Bharat Pulgam had gone through three pairs of earbuds in six months before he had a eureka moment: If just a piece of a headphone is broken, that doesn't mean music fans have to replace an entire headphone set.

"I was like, why are people throwing away their earbuds if just the wire frays at the very end?" said Pulgam, a 17-year-old junior at Wayzata High School.


He began a startup with modular headphone pieces called mXers that snap and twist in place to replace a broken part or to change colors. Since workshopping mXers Audio at a program for budding high school entrepreneurs in Chicago and winning the most innovative award in April, the company has become an LLC and the modular design is patent-pending. 

Now, mXers Audio has launched a Kickstarter campaign in hopes of raising $25,000 by March 22. The team of high school and college students involved in the company, led by Pulgam, aims to begin manufacturing and compete in the MN Cup this year, hosted by the University of Minnesota's Carlson School of Management.


A mXer is made up of four connectable pieces that snap together — three wires and a splitter. If funding goes well, Pulgam and his company hope to have it open to the public in August.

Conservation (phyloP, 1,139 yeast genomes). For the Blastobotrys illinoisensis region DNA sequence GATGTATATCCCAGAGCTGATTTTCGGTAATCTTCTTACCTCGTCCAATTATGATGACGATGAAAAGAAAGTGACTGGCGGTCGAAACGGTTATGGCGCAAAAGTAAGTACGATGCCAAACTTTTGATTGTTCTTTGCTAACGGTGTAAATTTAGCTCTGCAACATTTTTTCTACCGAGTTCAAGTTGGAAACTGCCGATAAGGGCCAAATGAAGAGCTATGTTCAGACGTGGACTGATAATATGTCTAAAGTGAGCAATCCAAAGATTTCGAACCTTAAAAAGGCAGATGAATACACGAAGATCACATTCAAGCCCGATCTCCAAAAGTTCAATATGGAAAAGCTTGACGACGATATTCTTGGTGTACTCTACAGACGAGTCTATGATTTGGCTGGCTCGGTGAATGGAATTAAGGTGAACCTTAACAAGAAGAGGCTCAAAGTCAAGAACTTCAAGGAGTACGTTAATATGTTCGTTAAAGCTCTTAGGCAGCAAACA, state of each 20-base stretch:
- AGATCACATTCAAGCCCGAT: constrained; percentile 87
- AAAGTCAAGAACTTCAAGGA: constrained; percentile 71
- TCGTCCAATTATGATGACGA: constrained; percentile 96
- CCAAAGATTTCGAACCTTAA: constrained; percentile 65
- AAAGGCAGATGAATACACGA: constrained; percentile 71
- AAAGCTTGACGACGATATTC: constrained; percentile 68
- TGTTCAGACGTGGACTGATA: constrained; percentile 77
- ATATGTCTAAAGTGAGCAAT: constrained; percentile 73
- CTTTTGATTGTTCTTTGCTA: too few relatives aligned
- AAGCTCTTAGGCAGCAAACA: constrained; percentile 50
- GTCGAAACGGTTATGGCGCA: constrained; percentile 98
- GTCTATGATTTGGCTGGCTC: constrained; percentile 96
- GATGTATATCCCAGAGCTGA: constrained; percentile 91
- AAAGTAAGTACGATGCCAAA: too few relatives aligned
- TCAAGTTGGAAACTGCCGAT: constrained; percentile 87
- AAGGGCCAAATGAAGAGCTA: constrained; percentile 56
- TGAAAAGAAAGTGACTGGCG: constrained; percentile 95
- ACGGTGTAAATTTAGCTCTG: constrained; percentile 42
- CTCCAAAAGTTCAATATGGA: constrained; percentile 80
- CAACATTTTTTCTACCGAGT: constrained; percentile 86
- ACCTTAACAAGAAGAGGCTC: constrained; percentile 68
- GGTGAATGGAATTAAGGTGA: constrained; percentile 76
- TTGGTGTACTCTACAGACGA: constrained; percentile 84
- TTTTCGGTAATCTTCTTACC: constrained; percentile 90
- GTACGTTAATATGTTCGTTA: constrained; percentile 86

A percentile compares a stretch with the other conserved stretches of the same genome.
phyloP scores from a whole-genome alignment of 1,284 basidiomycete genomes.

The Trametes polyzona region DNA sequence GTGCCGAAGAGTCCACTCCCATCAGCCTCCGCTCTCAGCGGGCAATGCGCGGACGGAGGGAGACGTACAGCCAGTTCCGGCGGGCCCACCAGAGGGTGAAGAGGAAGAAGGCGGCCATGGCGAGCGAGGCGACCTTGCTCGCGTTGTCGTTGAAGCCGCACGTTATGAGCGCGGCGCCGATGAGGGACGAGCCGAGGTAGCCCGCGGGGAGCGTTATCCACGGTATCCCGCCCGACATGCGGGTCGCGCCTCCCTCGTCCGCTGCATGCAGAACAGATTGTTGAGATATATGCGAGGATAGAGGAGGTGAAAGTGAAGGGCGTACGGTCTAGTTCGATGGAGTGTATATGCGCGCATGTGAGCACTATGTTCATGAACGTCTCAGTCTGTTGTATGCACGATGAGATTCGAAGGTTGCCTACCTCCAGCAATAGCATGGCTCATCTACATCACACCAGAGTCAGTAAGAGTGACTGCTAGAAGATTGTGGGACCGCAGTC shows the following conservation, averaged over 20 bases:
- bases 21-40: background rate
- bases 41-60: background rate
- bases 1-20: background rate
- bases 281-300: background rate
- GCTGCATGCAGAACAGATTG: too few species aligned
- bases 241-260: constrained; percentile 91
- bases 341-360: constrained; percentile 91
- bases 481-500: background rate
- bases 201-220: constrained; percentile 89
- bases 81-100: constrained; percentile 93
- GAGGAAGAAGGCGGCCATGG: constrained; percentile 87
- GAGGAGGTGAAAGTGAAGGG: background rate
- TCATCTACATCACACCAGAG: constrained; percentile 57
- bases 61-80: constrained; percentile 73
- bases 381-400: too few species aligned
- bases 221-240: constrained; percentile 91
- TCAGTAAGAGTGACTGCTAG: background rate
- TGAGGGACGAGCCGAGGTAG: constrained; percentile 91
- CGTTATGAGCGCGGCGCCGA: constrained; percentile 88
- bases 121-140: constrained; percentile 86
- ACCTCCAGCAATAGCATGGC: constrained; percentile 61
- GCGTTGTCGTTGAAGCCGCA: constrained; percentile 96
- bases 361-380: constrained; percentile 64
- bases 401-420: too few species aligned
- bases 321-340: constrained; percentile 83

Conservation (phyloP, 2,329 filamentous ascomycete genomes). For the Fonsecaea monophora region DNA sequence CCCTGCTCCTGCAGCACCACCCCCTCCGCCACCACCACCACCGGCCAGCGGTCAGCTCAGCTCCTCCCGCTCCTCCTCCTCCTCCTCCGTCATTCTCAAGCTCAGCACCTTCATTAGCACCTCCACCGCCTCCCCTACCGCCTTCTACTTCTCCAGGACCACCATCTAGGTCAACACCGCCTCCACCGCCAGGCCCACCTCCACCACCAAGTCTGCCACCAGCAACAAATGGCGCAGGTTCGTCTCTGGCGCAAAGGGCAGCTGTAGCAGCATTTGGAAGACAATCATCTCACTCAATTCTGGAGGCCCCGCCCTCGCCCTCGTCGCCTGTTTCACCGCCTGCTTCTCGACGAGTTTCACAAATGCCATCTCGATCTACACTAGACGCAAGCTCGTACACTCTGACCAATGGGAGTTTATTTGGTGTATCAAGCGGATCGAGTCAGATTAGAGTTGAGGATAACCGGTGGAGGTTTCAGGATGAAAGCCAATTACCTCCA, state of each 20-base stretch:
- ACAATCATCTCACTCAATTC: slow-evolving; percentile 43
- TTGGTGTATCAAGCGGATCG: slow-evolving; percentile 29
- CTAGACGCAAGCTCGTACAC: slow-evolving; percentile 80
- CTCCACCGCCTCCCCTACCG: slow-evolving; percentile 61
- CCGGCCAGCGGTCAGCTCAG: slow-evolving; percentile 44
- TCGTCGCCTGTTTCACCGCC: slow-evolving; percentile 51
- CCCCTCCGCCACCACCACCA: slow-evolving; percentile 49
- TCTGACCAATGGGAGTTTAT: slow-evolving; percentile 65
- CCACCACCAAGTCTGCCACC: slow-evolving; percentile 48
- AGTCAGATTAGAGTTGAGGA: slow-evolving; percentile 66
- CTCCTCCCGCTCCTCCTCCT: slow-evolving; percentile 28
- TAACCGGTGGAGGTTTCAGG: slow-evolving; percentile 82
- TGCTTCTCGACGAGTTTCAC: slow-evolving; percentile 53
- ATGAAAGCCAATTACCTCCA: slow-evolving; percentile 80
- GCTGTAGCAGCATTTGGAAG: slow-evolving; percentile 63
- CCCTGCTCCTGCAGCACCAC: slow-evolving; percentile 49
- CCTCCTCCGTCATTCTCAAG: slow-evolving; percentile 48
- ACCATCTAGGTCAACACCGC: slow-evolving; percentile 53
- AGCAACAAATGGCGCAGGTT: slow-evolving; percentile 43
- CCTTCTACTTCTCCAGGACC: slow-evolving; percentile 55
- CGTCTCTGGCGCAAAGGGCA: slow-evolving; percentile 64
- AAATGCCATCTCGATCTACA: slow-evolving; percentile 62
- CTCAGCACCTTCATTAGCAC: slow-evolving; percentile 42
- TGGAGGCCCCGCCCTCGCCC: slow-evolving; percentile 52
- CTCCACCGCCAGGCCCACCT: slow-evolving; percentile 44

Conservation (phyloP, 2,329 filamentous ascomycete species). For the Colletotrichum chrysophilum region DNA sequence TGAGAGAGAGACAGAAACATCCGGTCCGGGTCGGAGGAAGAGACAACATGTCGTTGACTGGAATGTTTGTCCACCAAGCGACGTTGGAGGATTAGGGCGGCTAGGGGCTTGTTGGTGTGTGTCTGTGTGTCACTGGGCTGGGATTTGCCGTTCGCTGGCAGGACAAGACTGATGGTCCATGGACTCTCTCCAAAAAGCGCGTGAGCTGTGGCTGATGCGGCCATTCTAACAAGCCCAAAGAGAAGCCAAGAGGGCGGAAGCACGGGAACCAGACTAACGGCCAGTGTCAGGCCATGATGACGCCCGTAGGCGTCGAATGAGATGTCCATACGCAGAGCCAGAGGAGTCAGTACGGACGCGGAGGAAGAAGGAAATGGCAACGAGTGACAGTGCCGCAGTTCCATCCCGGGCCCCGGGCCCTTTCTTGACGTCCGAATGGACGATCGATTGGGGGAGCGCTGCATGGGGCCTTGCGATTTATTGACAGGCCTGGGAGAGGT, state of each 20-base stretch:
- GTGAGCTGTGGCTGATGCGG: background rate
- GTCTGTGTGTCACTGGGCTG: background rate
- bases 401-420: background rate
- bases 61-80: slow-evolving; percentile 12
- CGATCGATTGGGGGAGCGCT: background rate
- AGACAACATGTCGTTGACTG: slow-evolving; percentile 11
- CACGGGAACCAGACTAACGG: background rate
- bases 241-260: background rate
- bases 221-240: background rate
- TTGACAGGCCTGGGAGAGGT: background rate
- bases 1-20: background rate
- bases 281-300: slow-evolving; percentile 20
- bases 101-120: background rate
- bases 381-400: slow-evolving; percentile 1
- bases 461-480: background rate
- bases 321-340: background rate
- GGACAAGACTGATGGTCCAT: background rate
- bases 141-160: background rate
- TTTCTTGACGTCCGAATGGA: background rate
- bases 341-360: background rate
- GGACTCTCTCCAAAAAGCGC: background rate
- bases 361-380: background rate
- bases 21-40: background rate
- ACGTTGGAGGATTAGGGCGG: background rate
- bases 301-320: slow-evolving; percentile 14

Pulgam has expanded his mXers Audio in the Twin Cities area with high school and college students, including officers to help him run the company and brand ambassadors.

He received marketing and business help from youth startup entrepreneurship program Catapult, which brands itself as a startup incubator for high schoolers. The four-month program brings teens together to craft ideas, mold pitches and get feedback.  

Pulgam's company raised $5,000 in its first GoFundMe campaign in September.

His age gives him freedom to do what he wants to do, Pulgam said.     

"It's the perfect time to start something," he said. 

Top: mXers can snap and twist into place. Photo courtesy of Bottom: Bharat Pulgam. Photo courtesy of Bharat Pulgam.